Moscow: Rusal is in talks with lenders to delay a repayment next month of part of its $10 billion (Dh36.7 billion) debt pile, according to people familiar with the situation, in the latest sign of distress in Russia’s struggling industrial sector.
The woes of the Russian aluminium group — one of the first companies to get into difficulty in the 2008-09 financial crisis — highlight the plight of Russia’s metals sector as it struggles under the burden of a slowing economy, weak commodity markets and the imposition of sanctions from the west.
On Thursday, Russian finance minister Anton Siluanov said the government was considering creating a special fund, backed by state bank VEB, to support industry as it did in 2008-09, although he warned that the government would not bail out the country’s oligarchs. “We should help companies, not owners,” he told a business forum.
Rusal, controlled by Oleg Deripaska, has been negotiating with creditors since last year to hammer out a change in the terms of its debts, as its profitability is weighed down by aluminium prices at four-year lows.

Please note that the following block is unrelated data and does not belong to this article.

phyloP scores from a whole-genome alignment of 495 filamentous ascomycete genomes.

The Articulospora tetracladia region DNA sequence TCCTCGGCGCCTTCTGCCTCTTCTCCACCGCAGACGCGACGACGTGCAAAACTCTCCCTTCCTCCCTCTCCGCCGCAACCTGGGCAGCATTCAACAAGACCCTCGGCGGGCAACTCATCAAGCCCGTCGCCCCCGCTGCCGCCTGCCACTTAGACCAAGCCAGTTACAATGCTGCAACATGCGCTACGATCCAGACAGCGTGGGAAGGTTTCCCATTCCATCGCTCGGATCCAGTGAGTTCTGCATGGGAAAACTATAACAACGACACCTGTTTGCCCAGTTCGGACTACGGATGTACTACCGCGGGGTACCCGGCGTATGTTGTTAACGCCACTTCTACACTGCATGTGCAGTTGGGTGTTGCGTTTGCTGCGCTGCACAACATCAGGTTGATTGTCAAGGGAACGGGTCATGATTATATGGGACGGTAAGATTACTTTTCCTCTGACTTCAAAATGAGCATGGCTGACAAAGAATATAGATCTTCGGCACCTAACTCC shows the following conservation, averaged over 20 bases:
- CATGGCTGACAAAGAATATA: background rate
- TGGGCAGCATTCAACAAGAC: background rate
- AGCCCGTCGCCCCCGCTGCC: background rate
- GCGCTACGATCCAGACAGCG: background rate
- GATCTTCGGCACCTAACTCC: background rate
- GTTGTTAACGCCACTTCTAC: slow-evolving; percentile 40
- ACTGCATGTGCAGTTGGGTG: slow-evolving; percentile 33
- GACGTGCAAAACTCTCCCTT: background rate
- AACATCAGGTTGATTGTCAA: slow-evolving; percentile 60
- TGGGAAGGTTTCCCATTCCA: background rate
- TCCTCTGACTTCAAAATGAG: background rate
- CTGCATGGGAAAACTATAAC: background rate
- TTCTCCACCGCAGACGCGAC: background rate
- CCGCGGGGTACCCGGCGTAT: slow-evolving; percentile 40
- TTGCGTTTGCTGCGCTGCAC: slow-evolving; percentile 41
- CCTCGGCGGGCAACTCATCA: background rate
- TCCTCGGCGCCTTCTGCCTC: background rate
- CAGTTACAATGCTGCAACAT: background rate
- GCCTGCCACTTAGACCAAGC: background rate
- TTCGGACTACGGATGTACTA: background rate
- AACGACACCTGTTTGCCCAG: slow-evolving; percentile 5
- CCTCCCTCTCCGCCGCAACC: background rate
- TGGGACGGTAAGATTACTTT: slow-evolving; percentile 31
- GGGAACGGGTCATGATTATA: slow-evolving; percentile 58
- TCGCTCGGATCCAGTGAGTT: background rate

Next month it has to make repayments of part of a pre-export facility of $3.2 billion, of which about $2.2 billion is held by about 20 international lenders
While Russia’s state banks and some international lenders have agreed to waive repayments on its debt until 2016, it has yet to receive approval from all its international creditors — necessary to avoid default ahead of a planned repayment in early April.
People familiar with the situation said the state-owned China Development Bank was one of several lenders that have not yet agreed to the restructuring.
Rusal still hopes to receive unanimous approval in the next few weeks, but it has begun discussions to enter a “forbearance” agreement in case it is not received, a person close to the company said.